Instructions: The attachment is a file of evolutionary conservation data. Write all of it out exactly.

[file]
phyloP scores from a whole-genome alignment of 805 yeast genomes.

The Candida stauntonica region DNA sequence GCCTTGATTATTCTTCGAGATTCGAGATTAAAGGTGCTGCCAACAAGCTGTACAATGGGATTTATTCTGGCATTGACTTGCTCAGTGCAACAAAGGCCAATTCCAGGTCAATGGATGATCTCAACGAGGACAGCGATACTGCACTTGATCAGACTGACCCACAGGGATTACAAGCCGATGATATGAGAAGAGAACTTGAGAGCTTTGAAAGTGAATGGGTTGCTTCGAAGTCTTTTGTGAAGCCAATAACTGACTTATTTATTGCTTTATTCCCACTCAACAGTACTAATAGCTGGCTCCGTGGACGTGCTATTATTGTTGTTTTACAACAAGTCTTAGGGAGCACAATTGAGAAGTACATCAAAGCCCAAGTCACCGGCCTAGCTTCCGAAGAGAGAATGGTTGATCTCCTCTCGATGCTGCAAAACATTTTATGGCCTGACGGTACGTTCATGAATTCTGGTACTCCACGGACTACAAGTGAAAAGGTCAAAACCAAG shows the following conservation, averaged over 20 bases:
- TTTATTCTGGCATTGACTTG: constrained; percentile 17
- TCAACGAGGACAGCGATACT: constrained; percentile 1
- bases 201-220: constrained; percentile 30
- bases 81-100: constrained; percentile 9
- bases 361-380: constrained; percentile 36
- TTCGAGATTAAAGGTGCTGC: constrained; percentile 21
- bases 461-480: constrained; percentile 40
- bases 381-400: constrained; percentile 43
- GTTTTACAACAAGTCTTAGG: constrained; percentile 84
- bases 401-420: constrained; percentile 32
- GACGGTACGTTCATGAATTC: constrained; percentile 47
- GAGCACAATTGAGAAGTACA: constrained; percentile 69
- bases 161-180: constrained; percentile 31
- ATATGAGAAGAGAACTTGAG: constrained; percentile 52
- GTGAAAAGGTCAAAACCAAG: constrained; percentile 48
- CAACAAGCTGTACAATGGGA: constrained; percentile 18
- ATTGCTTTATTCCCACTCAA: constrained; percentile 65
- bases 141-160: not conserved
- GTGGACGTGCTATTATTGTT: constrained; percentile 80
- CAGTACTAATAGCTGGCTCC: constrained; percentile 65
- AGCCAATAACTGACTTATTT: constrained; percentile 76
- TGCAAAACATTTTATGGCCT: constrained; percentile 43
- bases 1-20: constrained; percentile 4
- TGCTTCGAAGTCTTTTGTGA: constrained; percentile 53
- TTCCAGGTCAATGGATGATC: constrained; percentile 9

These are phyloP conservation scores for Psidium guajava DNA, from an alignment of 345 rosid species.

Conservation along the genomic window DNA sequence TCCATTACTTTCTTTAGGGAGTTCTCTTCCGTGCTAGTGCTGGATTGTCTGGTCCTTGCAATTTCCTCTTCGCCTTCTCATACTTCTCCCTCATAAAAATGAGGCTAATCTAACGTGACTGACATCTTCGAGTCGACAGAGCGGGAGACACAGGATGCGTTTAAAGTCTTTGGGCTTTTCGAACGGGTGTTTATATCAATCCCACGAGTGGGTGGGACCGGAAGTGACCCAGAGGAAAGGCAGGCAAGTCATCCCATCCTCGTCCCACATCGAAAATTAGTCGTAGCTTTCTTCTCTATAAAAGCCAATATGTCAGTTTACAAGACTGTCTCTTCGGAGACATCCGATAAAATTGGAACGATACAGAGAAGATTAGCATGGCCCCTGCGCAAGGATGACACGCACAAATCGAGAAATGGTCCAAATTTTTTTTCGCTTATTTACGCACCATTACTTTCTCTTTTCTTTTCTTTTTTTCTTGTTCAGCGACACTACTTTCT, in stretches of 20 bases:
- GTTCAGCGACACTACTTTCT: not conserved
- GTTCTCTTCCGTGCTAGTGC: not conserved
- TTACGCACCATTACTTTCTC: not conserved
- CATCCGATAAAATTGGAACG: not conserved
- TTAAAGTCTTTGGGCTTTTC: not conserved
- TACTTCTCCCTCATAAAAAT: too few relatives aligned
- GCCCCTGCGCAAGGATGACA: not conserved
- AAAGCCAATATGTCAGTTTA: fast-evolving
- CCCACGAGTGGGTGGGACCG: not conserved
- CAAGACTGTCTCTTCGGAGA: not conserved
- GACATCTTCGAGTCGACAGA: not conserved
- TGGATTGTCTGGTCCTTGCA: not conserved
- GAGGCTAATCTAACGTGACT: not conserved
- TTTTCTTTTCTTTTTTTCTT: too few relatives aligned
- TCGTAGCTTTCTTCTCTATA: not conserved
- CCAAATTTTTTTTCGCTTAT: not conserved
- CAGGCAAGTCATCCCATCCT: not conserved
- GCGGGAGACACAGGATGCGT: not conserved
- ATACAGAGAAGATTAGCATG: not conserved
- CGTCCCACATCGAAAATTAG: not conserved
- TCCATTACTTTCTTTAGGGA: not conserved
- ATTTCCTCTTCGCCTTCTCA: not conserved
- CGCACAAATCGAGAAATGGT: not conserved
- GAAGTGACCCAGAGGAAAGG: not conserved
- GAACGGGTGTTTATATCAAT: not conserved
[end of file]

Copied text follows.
phyloP scores from a whole-genome alignment of 805 yeast genomes.

The Candida stauntonica region DNA sequence GCCTTGATTATTCTTCGAGATTCGAGATTAAAGGTGCTGCCAACAAGCTGTACAATGGGATTTATTCTGGCATTGACTTGCTCAGTGCAACAAAGGCCAATTCCAGGTCAATGGATGATCTCAACGAGGACAGCGATACTGCACTTGATCAGACTGACCCACAGGGATTACAAGCCGATGATATGAGAAGAGAACTTGAGAGCTTTGAAAGTGAATGGGTTGCTTCGAAGTCTTTTGTGAAGCCAATAACTGACTTATTTATTGCTTTATTCCCACTCAACAGTACTAATAGCTGGCTCCGTGGACGTGCTATTATTGTTGTTTTACAACAAGTCTTAGGGAGCACAATTGAGAAGTACATCAAAGCCCAAGTCACCGGCCTAGCTTCCGAAGAGAGAATGGTTGATCTCCTCTCGATGCTGCAAAACATTTTATGGCCTGACGGTACGTTCATGAATTCTGGTACTCCACGGACTACAAGTGAAAAGGTCAAAACCAAG shows the following conservation, averaged over 20 bases:
- TTTATTCTGGCATTGACTTG: constrained; percentile 17
- TCAACGAGGACAGCGATACT: constrained; percentile 1
- bases 201-220: constrained; percentile 30
- bases 81-100: constrained; percentile 9
- bases 361-380: constrained; percentile 36
- TTCGAGATTAAAGGTGCTGC: constrained; percentile 21
- bases 461-480: constrained; percentile 40
- bases 381-400: constrained; percentile 43
- GTTTTACAACAAGTCTTAGG: constrained; percentile 84
- bases 401-420: constrained; percentile 32
- GACGGTACGTTCATGAATTC: constrained; percentile 47
- GAGCACAATTGAGAAGTACA: constrained; percentile 69
- bases 161-180: constrained; percentile 31
- ATATGAGAAGAGAACTTGAG: constrained; percentile 52
- GTGAAAAGGTCAAAACCAAG: constrained; percentile 48
- CAACAAGCTGTACAATGGGA: constrained; percentile 18
- ATTGCTTTATTCCCACTCAA: constrained; percentile 65
- bases 141-160: not conserved
- GTGGACGTGCTATTATTGTT: constrained; percentile 80
- CAGTACTAATAGCTGGCTCC: constrained; percentile 65
- AGCCAATAACTGACTTATTT: constrained; percentile 76
- TGCAAAACATTTTATGGCCT: constrained; percentile 43
- bases 1-20: constrained; percentile 4
- TGCTTCGAAGTCTTTTGTGA: constrained; percentile 53
- TTCCAGGTCAATGGATGATC: constrained; percentile 9

These are phyloP conservation scores for Psidium guajava DNA, from an alignment of 345 rosid species.

Conservation along the genomic window DNA sequence TCCATTACTTTCTTTAGGGAGTTCTCTTCCGTGCTAGTGCTGGATTGTCTGGTCCTTGCAATTTCCTCTTCGCCTTCTCATACTTCTCCCTCATAAAAATGAGGCTAATCTAACGTGACTGACATCTTCGAGTCGACAGAGCGGGAGACACAGGATGCGTTTAAAGTCTTTGGGCTTTTCGAACGGGTGTTTATATCAATCCCACGAGTGGGTGGGACCGGAAGTGACCCAGAGGAAAGGCAGGCAAGTCATCCCATCCTCGTCCCACATCGAAAATTAGTCGTAGCTTTCTTCTCTATAAAAGCCAATATGTCAGTTTACAAGACTGTCTCTTCGGAGACATCCGATAAAATTGGAACGATACAGAGAAGATTAGCATGGCCCCTGCGCAAGGATGACACGCACAAATCGAGAAATGGTCCAAATTTTTTTTCGCTTATTTACGCACCATTACTTTCTCTTTTCTTTTCTTTTTTTCTTGTTCAGCGACACTACTTTCT, in stretches of 20 bases:
- GTTCAGCGACACTACTTTCT: not conserved
- GTTCTCTTCCGTGCTAGTGC: not conserved
- TTACGCACCATTACTTTCTC: not conserved
- CATCCGATAAAATTGGAACG: not conserved
- TTAAAGTCTTTGGGCTTTTC: not conserved
- TACTTCTCCCTCATAAAAAT: too few relatives aligned
- GCCCCTGCGCAAGGATGACA: not conserved
- AAAGCCAATATGTCAGTTTA: fast-evolving
- CCCACGAGTGGGTGGGACCG: not conserved
- CAAGACTGTCTCTTCGGAGA: not conserved
- GACATCTTCGAGTCGACAGA: not conserved
- TGGATTGTCTGGTCCTTGCA: not conserved
- GAGGCTAATCTAACGTGACT: not conserved
- TTTTCTTTTCTTTTTTTCTT: too few relatives aligned
- TCGTAGCTTTCTTCTCTATA: not conserved
- CCAAATTTTTTTTCGCTTAT: not conserved
- CAGGCAAGTCATCCCATCCT: not conserved
- GCGGGAGACACAGGATGCGT: not conserved
- ATACAGAGAAGATTAGCATG: not conserved
- CGTCCCACATCGAAAATTAG: not conserved
- TCCATTACTTTCTTTAGGGA: not conserved
- ATTTCCTCTTCGCCTTCTCA: not conserved
- CGCACAAATCGAGAAATGGT: not conserved
- GAAGTGACCCAGAGGAAAGG: not conserved
- GAACGGGTGTTTATATCAAT: not conserved